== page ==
Theresa Younger

The Shoreline League of Democratic Women (SLDW) will host a program titled “Women, Equality & Power” with guest speaker Theresa Younger — the executive director of the Permanent Commission on the Status of Women — on Thursday, Oct. 3, at 7 p.m. at the Henry Carter Hull Library in Clinton, CT.

There is no admission fee.

Younger will discuss the State of the State for women in Connecticut and beyond.  She will cover women’s healthcare, economic security, and other vital issues that impact women and their families.

As Executive Director of the Permanent Commission on the Status of Women (PCSW), an arm of the General Assembly, Younger ensures the PCSW’s mandate is carried out through policy, strategic planning and operations.  Before joining the PCSW, Teresa was the Director of Affiliate Organizational Development at the American Civil Liberties Union National Office, where she assisted affiliates throughout the country with management issues.

She is the first woman and the first African American to have served as executive director of the ACLU of Connecticut.

Younger serves as President of the Board of the Girl Scouts of Connecticut, and sits on the boards of the Universal Health Care Foundation, the Connecticut Women’s Hall of Fame, the Women’s Campaign School at Yale University, and the National Advisory Board on Religious Restrictions to Care.

She was identified by Hartford Business Journal as one of “Eight Remarkable Women in Business,” was named 2012 recipient of Connecticut-NARAL’s Catherine Roraback Award, was among the NAACP’s “100 Most Influential Blacks in Connecticut” and has continually been recognized for her commitment to civil rights and civil liberties.

The SLDW draws membership from the towns of Clinton, Westbrook, Old Saybrook, Lyme, Old Lyme, Centerbrook, Essex, Ivoryton, Deep River, Chester, Killingworth, Madison, Guilford and Branford.  The SLDW is a social and political fellowship that unites Democratic women along the shoreline, and focuses on issues important to women of all ages.

For more information on the SLDW, email sldworg@gmail.com or contact Kathleen Skoczen at 860-669-7034 or Belinda Jones at 860-399-1147 and visit www.SLDW.org.

New Board Chairman Elected at Mystic Seaport

Mystic Seaport announced the election of J. Barclay Collins II as the new chairman of the Museum’s board of trustees.  Collins was elected by the Museum’s membership at their annual meeting on Sept. 27.  A longtime executive in the energy industry, Collins recently retired as the Executive Vice President and General Counsel of Hess Corporation.

Prior to joining Hess, he was Vice President and General Counsel of City Investing Company and an attorney with Cravath, Swaine and Moore, the New York law firm.  Collins is a passionate advocate for health care, education, and the arts.  He serves as the chairman of the board of the United Hospital Fund of New York and is on the board of the New York Botanical Garden among other philanthropies.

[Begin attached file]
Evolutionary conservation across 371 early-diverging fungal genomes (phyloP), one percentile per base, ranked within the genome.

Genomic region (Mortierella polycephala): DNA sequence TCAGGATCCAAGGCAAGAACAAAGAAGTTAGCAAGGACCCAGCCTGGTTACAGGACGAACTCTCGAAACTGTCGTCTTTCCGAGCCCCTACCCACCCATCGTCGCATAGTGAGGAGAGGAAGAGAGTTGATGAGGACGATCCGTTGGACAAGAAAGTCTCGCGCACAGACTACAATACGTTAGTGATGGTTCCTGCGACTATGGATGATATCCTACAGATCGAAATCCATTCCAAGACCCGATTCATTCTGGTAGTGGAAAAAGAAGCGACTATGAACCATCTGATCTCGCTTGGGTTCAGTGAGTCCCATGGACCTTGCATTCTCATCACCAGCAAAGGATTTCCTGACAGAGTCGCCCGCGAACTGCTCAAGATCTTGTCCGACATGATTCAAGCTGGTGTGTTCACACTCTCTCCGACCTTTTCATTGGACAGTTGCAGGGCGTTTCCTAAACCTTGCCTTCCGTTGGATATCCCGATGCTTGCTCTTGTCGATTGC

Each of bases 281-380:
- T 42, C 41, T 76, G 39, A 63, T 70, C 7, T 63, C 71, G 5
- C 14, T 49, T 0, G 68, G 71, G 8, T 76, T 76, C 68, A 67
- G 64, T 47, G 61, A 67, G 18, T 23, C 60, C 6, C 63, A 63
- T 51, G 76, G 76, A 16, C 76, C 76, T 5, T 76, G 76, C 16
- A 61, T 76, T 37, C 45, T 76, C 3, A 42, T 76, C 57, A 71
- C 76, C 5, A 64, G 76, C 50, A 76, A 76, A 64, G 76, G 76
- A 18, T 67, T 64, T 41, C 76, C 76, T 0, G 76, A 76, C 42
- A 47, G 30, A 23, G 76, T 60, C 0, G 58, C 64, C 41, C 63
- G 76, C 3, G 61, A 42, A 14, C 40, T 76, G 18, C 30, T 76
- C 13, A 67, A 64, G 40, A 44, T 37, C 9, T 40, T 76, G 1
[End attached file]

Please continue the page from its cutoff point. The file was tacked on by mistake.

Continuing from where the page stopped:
An avid sailor, he is a member of the New York Yacht Club and the Shelter Island Yacht Club. Collins earned an A.B. from Harvard College and a J.D. from Columbia Law School.  He has homes in New York, Connecticut, and Florida.

He joined the board at Mystic Seaport in 2008.  “We are very excited to have Barclay assume leadership of the board,” President Steve White said.  “He brings a level of professional expertise, institutional knowledge, and a passion for our mission that will help us succeed at developing new and exciting ways for the public to explore our collections and understand the importance of our shared maritime heritage.”  Collins succeeds Richard Vietor who served as chairman from 2007.

White added his praise for the accomplishments of Vietor, noting his legacy. “The Museum is truly grateful for Richard’s leadership during one of the most challenging periods in the history of the institution.  He guided us deftly through a difficult economic environment to not only put Mystic Seaport on sound financial footing, but also to enable us to embark on some of the transformational initiatives critical to the future of Mystic Seaport, including the 38th Voyage of the Charles W. Morgan and the construction of a new state-of-the-art exhibition building to transform the north end of our grounds.”

During Vietor’s tenure, the Museum restructured its finances and operations to become a debt-free institution.  Vietor oversaw the restoration and launch of the whaleship Charles W. Morgan, the development of a new strategic plan for the institution and its collections, the initial work for the new exhibition hall, and the creation and success of seven America and the Sea Award Galas.

The Museum also welcomed to the board four new trustees in 2013:

  • Grant Cambridge, of Pasadena, CA, is a Senior Vice President and a Portfolio Manager of Capital Group in Los Angeles. In addition to an M.B.A. from Harvard, Cambridge has an M.A. from Suffolk University and a B.A. from Bentley University.
  • Sheila McCurdy, of Middletown, RI, has an extensive background in sailing and is well known in the U.S. racing and cruising communities.  She is a graduate of Smith College and holds a M.M.A from the University of Rhode Island.
  • Cayre Michas, of New York City, NY, and Stonington, CT, has long been involved with non-profit and educational institutions and is a Trustee and Secretary for Learning Leaders, Inc. She received her A.B. from Brown University.
  • Waring Partridge of New Haven, CT, is a former senior executive in the telecommunications industry. He is presently the president of the Partridge Family Office. He received his B.A. from Yale University and his J.D. from Catholic University (U.S.).

Mystic Seaport is the nation’s leading maritime museum.  Founded in 1929, the Museum is home to four National Historic Landmark vessels, including the Charles W. Morgan, America’s oldest commercial ship and the last wooden whaleship in the world.  The Museum is located one mile south of Exit 90 off I-95 in Mystic, CT.  Admission is $24 for adults and $15 for children ages 6-17.  Museum members and children 5 and under are admitted free.